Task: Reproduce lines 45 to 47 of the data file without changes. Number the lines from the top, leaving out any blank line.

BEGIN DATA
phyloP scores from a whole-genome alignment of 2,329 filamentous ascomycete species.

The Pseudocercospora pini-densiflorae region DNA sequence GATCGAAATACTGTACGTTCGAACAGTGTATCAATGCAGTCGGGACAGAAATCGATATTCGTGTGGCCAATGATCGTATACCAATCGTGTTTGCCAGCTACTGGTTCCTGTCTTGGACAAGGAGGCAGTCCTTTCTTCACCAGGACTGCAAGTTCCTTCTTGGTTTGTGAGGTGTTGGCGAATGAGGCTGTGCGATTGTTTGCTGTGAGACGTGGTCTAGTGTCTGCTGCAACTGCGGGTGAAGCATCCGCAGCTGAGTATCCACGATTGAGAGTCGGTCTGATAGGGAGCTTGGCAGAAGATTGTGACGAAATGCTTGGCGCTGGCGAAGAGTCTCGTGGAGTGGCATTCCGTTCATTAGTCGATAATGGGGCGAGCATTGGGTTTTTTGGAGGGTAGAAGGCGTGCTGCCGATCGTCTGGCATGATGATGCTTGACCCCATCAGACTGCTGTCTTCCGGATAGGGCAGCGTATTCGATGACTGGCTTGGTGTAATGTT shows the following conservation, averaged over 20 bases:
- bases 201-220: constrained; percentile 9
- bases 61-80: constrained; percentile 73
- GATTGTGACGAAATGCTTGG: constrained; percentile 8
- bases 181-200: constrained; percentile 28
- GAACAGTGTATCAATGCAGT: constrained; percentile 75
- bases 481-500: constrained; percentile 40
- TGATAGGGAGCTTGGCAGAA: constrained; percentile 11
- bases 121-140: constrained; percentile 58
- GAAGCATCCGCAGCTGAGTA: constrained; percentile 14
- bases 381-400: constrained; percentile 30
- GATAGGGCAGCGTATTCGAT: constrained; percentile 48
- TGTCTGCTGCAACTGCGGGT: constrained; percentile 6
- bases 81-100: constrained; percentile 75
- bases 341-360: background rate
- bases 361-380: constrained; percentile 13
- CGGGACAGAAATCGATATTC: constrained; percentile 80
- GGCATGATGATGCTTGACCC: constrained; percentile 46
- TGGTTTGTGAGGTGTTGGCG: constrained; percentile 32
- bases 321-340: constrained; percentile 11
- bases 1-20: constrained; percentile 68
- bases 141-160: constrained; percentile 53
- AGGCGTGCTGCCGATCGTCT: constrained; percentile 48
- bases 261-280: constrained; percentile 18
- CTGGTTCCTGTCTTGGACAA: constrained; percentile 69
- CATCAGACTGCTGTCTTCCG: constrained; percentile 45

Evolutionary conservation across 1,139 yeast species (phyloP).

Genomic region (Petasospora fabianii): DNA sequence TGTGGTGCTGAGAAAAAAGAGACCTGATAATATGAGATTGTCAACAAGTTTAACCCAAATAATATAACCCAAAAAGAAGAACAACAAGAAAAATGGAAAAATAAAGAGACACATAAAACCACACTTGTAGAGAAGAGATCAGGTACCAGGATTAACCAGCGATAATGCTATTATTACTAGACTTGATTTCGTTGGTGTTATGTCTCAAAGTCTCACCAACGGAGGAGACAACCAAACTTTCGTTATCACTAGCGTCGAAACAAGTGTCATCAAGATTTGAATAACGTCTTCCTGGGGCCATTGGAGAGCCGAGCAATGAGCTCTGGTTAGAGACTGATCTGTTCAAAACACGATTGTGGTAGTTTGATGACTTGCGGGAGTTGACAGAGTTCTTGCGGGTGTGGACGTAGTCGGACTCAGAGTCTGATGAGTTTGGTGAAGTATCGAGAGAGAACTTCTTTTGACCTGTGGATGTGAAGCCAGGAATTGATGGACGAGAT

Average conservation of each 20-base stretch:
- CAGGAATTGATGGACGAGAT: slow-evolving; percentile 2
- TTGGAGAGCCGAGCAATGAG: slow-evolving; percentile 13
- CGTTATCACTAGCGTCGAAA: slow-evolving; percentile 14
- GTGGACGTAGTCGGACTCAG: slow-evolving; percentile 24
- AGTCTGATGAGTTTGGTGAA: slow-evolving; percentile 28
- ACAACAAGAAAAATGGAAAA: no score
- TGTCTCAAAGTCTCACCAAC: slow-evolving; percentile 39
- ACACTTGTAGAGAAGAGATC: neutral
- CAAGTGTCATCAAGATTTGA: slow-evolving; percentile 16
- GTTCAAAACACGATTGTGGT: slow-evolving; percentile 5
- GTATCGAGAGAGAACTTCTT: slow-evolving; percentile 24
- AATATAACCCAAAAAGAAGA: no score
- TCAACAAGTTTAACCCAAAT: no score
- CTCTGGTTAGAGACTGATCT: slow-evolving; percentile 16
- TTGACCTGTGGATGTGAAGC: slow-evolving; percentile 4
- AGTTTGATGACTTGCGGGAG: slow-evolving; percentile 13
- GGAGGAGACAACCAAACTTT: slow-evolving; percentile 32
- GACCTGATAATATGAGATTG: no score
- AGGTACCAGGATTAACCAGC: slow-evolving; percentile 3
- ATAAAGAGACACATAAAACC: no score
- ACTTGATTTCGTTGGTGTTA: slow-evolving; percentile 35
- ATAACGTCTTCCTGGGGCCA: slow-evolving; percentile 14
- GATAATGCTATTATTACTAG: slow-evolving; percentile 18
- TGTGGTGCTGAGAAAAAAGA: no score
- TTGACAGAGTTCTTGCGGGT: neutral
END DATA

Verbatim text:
- TTGACCTGTGGATGTGAAGC: slow-evolving; percentile 4
- AGTTTGATGACTTGCGGGAG: slow-evolving; percentile 13
- GGAGGAGACAACCAAACTTT: slow-evolving; percentile 32